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Bill'sgrandaughter

Help needed please - Rifle Brigade (Prince Consort´s Own) Regiment Number:S/24364

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Bill'sgrandaughter
 
 
 
 
 
 
Hi All, [IMG] 
 
Hi All, 
 
I am a newbie to the forum, I am trying to locate my G.Grandfather's war records - I have a photo attached. His name was Thomas Arthur Grubb. He was from the Camberwell area. 
 
The only record I can find is for Pte S/24364 and is his medal record - I can't locate any other info to confirm it is my Thomas - any one have any ideas??
Details on record:
 
Private
Company: WO 329
Regiment or Corps: Rifle Brigade (Prince Consort´s Own)
Regiment Number: S/24364
Medal Awarded: British War Medal and Victory Medal
 
I would be grateful for any pointers.
 
Kind Regards, 
 
Jo

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Polar Bear

Firstly, welcome to the Forum.

 

Secondly, the man in the picture certainly looks to be Rifle Brigade of the appropriate period. Beyond that you may already know that many service records for WW1 era soldiers were destroyed by German bombing during the second world war. You may however get lucky and if you haven't already I would look here:

 

https://www.longlongtrail.co.uk/soldiers/how-to-research-a-soldier/how-to-find-a-soldiers-service-record/

 

Hope this helps,

 

P

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Bill'sgrandaughter

Many Thanks P, I'll check it out.

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kenf48

There is a POW record for Thomas Arthur Grubb Rfmn S/24364 C Company 2nd Rifle Brigade b.18.3.1878 wife E.Grubb 4 Caldew Street Addington Square Camberwell S.E.5. Taken 30 March 1918

 

 

Oddly there is a second POW reference that shows him as 2nd Berks same number; same next of kin different regiment

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Bill'sgrandaughter

Hi Ken, 

 

That's him!!! I know by the address - How did you find that?

 

I just spoke to a cousin and he was a POW - Oh what was the other regiment please?

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kenf48

Medal entitlement, British War Medal and Victory Medal only, means he did not go to France until after 31st December 1915.  Medal Roll confirms his active service was with the 2nd Bn. Rifle Brigade.  The 2nd (Royal) Berkshires is probably a typo that got lost in translation.

 

I found it on Find My Past but you can see it for free on the ICRC site https://grandeguerre.icrc.org/

can be tricky to navigate enter surname first

 

The service record of 24367 Crow has survived and shows he attested under the Derby or Group Scheme in December 1915, mobilised and posted to the Rifle Brigade 14 July 1916 and on the 20th of July posted to the 5th Battalion on the Isle of Sheppey on the 20th.  He went to France in November which is where his record diverges from Grubb in that he was pposted to the 1st Battalion and wounded.  He returned to France and was posted to the 2nd Battalion and was killed on the 24th March 1918 (Battle of Saint Quentin).

 

24365 Partridge was  called up for service on the 14th July 1916, he had previous service with the RB including active service in France in 1914.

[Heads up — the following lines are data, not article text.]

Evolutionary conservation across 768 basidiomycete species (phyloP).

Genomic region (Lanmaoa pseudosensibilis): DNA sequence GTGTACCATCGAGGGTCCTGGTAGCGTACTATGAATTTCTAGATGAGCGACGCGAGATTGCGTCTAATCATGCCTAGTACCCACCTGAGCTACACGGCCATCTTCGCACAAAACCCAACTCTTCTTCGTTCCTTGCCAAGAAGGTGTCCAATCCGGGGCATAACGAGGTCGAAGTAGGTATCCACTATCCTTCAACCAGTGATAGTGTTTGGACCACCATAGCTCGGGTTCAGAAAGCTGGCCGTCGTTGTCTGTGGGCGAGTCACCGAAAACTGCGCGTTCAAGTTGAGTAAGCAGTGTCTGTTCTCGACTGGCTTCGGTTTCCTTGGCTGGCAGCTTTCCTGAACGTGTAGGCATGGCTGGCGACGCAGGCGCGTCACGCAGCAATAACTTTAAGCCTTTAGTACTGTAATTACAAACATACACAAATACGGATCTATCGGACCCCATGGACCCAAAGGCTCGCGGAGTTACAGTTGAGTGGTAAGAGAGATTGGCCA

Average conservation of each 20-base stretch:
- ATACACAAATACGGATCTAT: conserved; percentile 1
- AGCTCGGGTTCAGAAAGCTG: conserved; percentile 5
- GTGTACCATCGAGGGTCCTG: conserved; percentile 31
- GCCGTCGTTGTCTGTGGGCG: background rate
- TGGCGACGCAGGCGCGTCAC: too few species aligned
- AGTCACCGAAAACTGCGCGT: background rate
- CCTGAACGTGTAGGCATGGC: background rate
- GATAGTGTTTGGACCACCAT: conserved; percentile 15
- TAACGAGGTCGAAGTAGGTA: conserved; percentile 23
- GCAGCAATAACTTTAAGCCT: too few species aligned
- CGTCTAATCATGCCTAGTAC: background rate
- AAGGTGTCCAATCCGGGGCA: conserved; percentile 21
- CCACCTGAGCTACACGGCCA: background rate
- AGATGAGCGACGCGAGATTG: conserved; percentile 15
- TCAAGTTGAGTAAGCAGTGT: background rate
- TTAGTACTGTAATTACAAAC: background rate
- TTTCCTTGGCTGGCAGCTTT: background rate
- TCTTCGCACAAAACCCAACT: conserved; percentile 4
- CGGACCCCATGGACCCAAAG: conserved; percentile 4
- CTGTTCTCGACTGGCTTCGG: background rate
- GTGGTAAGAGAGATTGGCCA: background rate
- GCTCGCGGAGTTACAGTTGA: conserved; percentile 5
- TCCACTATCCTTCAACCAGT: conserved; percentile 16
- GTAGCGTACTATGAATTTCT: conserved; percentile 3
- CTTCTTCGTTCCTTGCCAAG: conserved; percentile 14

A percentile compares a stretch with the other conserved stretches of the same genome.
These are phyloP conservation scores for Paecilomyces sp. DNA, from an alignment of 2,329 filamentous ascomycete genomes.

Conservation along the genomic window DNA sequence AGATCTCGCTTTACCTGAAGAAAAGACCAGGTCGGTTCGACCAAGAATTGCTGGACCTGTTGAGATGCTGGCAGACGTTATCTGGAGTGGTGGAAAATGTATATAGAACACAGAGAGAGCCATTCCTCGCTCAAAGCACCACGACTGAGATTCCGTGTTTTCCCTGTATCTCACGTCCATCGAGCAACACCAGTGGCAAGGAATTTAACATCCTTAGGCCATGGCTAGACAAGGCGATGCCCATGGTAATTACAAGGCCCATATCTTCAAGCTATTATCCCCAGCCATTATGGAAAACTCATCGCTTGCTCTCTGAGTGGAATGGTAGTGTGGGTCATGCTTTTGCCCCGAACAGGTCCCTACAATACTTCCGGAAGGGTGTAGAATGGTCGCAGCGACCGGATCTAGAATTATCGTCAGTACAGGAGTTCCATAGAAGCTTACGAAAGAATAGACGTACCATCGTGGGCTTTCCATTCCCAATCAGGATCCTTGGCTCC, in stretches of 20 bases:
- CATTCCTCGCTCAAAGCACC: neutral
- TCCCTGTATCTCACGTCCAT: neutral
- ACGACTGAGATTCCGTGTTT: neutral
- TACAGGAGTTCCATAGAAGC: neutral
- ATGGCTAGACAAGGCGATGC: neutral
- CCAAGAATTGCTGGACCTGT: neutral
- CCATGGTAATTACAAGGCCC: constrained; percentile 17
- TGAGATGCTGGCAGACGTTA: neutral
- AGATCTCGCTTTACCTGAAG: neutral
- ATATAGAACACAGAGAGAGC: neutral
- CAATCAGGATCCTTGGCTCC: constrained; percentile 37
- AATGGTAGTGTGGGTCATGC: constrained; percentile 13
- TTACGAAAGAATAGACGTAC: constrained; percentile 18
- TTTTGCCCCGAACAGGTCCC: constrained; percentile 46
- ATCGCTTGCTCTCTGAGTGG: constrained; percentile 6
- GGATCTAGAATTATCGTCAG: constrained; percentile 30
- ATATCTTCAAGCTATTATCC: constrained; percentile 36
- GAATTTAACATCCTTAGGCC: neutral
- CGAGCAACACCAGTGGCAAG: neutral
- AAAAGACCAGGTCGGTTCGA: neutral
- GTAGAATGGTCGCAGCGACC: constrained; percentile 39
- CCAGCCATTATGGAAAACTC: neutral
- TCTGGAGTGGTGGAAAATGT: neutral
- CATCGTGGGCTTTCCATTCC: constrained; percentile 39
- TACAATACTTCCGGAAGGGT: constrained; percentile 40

24351 called up and mobilised to the RB 14 July 1916 so we now have a number series for that date which 'brackets' Pte S/24364 Grubb and confirms he too was called up on that date.  We don't know when he first joined the 2nd  Bn but most of his contemporaries were posted to active service Battalions and went overseas in November 1916.  The war diary for the 2nd Battalion which is on Ancestry or can currently be downloaded for free from TNA here if you register (you will need to download two sections) shows a draft of 180 other ranks arriving on the 5th November 1916 which would be about right if there was no impediment to overseas service.

 

Basic genealogical information, age marital status etc provides other clues to his service.

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Bill'sgrandaughter

Opps where's my manner - first thing I should have said was thank you.

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Bill'sgrandaughter
3 minutes ago, kenf48 said:

Hi Ken,

The first one isn't correct he didn't die.

 

However, family story says - he had cramp and left foxhole only to watch it be blown up - it was then he was taken prisoner - he lived up to 1960. His wife was told he was KIA but this wasn't the case. So could still be the correct person?

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kenf48
1 minute ago, Bill'sgrandaughter said:

The first one isn't correct he didn't die.

 As previously noted at post 2 his service record was weeded by the Luftwaffe when they bombed the warehouse where they were stored in 1940.

It is estimated only about one fifth survive (the burned records).

 

Therefore we try to piece together his service from surviving records

so

24351 called up for service  and numbered to the Rifle Brigade 14 July 1916 and posted to 5th Bn

24364 called up for service and numbered to the Rifle Brigade  ????

24365 called up for service and numbered to the Rifle Brigade 14 July 1916 and posted to 5th Bn

24367 called up for service and numbered to the Rifle Brigade 14 July 1916 and posted to 5th Bn

 

You must make your own interpretation but I believe there is little doubt over the date he was mobilised to the Rifle Brigade.

The medal roll shows Pte Grubb only served with the 2nd Battalion who were badly mauled during Operation Michael the German Spring Offensive March 1918.  Although the ICRC record says 'taken' 30th March I suspect this was hen he was processed. The Battalion lost over 350 officers and men on the 24th and 25th March killed, wounded or missing.  This probably represented nearly half their strength.

 

You will need further research to find records of the 180 men in the draft which joined the  2nd Battalion in November 1916 to piece together his service further.

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Bill'sgrandaughter

I see, I understand what you mean now. Many Thanks. A confirmation of his service no is more than I had when I started, so at least I've made some progress.

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kenf48

I'm sure the Rifle Brigade experts will be along soon to help you further, nice picture to have btw

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Bill'sgrandaughter